Drivers Warned Not To Press Misunderstood Button In Their Car This Winter

Drivers have been warned not to press the misunderstood air recirculation button in their cars this winter.
Credit: & Mohamad Aloul/Pexels

Motorists are being warned not to press a misunderstood button in their car this winter. 

Any driver will tell you that being behind the wheel in the wintertime is no picnic.

From icy windscreens to fogged-up windows, operating a car when it’s cold comes with a minefield of issues.

But now drivers have been issued a firm warning over a certain button in their cars.

It seems many car users don’t know what the button means – but pressing it can actually be rather dangerous.

Related Article: Motorist Convinced ‘99% Of Drivers’ Don’t Know What This Sign Means

Related Article: Blank Red Road Sign Drivers Need To Look Out For – Or They Risk A £1000 Fine 

A fogged-up windscreen can be a real problem when driving your car in colder climates.

Not only is it annoying, but it can seriously restrict a driver’s vision, with worrying consequences.

It forms when the moisture in your breath meets the cold surface of the glass, quickly turning from water vapour into droplets.

Some drivers suggested pressing one particular button in their cars to reduce the fog.

However, it turns out that not only does this button not work to defog your windscreen – but it can actually have an adverse effect on your car!

Icy car window.
Drivers are being warned not to press the air recirculation button in their cars this winter. Credit: Alamy

The team from Eden Tires & Maintenance has revealed that the ‘air recirculation button’ is wildly misunderstood by drivers.

The button works by working the airflow within the car’s HVAC (Heating, Ventilation, and Air Conditioning) system.

As the name implies, the button in question recirculates the air inside the car, rather than drawing in fresh air from outside.

You can recognise it within your vehicle by its distinctive icon as it looks like the outline of a car with a U-shaped arrow inside.

However, the driving experts have explained that pressing this button can cause more harm than good.

Air recirculation button in car.
The air recirculation button should be switched off in cold weather, experts say. Credit: Alamy

They explain: “As a general rule, when it’s cold outside make sure the recirculation button is switched off!

“The air-recirculation button is best to use alongside your AC during warm weather.

“During cooler weather, it doesn’t have many benefits and can even be detrimental.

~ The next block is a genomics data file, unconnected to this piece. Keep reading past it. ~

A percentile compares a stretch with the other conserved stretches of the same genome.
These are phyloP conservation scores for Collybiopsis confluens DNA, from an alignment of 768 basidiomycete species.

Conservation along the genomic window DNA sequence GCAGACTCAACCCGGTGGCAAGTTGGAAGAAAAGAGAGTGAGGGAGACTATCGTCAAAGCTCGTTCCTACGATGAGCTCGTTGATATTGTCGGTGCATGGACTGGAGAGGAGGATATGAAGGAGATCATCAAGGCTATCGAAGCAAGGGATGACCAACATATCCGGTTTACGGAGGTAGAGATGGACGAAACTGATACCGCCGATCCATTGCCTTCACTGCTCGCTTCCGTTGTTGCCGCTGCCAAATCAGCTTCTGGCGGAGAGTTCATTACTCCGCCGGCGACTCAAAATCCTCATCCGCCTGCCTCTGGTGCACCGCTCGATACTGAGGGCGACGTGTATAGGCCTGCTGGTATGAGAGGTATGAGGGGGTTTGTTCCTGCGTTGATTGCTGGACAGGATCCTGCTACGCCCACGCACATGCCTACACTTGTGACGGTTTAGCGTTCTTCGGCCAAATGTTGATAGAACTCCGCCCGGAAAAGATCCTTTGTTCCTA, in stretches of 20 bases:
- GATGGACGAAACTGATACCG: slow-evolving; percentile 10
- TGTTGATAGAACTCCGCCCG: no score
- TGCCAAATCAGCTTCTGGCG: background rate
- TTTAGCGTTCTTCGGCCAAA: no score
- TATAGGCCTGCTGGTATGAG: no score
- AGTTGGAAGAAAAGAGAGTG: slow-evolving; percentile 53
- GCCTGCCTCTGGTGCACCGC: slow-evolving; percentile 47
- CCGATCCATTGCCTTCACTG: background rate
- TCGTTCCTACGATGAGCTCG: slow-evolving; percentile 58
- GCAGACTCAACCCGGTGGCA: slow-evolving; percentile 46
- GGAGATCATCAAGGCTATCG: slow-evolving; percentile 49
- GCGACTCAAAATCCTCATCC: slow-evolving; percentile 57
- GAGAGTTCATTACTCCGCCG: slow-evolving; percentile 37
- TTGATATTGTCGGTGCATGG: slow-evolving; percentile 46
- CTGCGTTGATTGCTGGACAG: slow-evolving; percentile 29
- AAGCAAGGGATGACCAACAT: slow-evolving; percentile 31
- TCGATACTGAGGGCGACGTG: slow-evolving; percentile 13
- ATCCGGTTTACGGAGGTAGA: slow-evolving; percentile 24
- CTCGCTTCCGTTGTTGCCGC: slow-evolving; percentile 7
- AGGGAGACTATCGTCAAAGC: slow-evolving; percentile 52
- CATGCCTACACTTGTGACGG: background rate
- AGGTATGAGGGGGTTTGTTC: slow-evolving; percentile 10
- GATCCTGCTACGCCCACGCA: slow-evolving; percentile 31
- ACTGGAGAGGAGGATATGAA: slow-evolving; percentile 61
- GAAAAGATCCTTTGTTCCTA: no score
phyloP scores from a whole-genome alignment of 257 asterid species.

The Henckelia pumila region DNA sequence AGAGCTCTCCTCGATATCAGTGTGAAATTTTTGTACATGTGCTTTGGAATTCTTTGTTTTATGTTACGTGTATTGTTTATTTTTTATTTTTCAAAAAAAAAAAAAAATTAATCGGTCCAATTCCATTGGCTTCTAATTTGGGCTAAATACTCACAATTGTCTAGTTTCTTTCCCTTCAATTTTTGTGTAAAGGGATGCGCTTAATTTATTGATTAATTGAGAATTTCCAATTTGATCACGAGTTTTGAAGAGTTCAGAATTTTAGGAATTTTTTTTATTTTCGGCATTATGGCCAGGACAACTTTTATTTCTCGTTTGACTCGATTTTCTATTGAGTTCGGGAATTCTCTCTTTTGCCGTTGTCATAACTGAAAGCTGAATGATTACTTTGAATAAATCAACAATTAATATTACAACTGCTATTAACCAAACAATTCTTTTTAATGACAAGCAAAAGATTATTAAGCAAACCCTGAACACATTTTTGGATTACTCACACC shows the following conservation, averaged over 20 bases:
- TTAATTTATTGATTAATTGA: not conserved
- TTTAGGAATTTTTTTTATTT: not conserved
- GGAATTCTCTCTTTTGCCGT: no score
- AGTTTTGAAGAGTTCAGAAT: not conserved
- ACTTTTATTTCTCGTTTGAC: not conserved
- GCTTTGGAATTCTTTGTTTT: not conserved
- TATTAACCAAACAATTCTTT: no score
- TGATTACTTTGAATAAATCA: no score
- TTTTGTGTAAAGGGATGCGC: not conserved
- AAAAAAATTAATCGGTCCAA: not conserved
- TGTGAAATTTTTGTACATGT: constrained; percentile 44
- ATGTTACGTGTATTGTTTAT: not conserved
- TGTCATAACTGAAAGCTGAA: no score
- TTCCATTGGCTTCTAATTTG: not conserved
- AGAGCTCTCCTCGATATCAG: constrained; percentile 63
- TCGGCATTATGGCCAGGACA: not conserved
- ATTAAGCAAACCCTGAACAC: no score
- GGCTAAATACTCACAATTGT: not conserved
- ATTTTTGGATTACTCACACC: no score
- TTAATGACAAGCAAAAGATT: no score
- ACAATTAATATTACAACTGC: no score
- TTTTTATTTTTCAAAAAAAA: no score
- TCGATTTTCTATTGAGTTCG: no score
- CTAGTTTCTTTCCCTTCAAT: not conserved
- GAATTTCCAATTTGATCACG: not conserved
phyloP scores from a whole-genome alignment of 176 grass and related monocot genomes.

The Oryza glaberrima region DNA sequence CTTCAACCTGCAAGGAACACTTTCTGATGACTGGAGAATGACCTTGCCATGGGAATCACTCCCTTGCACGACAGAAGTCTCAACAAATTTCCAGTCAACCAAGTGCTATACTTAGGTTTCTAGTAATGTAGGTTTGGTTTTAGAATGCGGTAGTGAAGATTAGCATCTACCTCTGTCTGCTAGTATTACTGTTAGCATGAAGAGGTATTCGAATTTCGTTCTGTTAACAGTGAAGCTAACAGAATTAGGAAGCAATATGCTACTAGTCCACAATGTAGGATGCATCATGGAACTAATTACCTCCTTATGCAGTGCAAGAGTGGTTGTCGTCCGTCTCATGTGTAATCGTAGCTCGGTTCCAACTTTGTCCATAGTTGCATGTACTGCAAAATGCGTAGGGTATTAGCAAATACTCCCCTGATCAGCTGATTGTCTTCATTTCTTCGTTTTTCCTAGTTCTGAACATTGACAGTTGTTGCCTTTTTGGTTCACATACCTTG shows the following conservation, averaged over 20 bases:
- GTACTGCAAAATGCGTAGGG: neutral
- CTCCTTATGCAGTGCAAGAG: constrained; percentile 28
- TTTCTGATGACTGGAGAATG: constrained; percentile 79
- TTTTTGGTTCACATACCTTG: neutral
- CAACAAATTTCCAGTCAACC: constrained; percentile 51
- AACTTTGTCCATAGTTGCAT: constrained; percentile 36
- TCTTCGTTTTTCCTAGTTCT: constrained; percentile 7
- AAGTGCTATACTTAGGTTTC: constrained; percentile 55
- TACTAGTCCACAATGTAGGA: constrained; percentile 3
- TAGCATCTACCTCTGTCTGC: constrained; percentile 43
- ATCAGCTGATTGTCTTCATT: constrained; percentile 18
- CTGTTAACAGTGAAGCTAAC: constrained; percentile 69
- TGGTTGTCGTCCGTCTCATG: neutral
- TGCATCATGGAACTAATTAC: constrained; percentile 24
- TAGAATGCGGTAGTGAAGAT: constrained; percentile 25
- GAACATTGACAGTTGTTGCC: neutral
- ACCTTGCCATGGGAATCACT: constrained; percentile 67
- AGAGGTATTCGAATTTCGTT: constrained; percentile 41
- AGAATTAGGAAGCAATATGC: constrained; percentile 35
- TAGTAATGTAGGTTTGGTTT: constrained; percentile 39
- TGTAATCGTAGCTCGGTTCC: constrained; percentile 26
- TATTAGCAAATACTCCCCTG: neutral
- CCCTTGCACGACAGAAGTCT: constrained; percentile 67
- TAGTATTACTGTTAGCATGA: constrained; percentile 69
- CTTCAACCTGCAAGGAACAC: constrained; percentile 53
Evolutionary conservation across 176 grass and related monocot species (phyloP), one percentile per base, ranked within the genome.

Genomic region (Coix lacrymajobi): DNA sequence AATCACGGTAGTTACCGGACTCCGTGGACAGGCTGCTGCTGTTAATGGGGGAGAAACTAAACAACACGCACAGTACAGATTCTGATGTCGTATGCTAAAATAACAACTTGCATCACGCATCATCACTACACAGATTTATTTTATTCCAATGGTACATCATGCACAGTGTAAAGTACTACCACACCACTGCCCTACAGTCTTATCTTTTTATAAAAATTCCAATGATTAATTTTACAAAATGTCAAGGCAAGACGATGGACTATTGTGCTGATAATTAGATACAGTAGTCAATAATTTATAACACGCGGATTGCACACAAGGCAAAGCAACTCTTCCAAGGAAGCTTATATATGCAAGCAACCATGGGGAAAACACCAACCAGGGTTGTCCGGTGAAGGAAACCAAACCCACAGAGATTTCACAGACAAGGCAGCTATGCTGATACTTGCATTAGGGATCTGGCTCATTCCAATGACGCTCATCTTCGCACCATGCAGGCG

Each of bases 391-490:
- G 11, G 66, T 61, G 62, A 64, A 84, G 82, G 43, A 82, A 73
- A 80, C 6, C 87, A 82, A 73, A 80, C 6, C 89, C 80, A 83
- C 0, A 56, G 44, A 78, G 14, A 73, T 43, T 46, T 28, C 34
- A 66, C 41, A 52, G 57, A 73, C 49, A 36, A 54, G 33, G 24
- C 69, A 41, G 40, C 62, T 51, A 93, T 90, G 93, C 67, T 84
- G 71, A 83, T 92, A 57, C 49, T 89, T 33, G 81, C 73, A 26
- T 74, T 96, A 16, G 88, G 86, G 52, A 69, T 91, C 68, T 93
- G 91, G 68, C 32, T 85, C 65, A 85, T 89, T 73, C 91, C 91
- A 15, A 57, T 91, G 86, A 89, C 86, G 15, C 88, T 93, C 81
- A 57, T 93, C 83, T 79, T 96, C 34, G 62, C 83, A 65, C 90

“Some drivers think it makes sense to not have ‘all that cold air coming in’ if they are using heaters in winter. 

“However, in reality, it’s best to keep it switched off. 

“The standard ‘fresh air’ mode forces the outside air through your heater core so it’s nice and toasty before it reaches you, and your windows will de-fog a lot quicker and stay that way while you drive.”

Related Article: Driving Instructor Has Genius Tip To Make Sure You Can Reverse Into Parking Space Every Time

The experts also issued a stark warning to anyone using the button to defog their windscreen.

“The main downside of the air-recirculation button is that it traps humidity inside the car, which results in misted windscreens, especially when the air is cold outside and in wet weather,” they add.

“It can cause your windscreen to mist up, it can trap humidity in the cabin, and if your vehicle is fully loaded with passengers, it can cause it to be stuffy and may make you drowsy.”

The button is best used just to prevent smoke or bad smells from entering the car, and should only be used for brief periods.

Do you have a story for us? If so, email us at [email protected]. All contact will be treated in confidence.

Written by Annie Walton Doyle

Annie Walton Doyle is a content editor at IGV who specialises in trending, lifestyle and entertainment news. She graduated from Goldsmiths, University of London, with a degree in English Literature. Annie has previously worked with organisations such as The Huffington Post, The Guardian, The Telegraph, Harvard University, the Pulitzer Prize and 22 Words.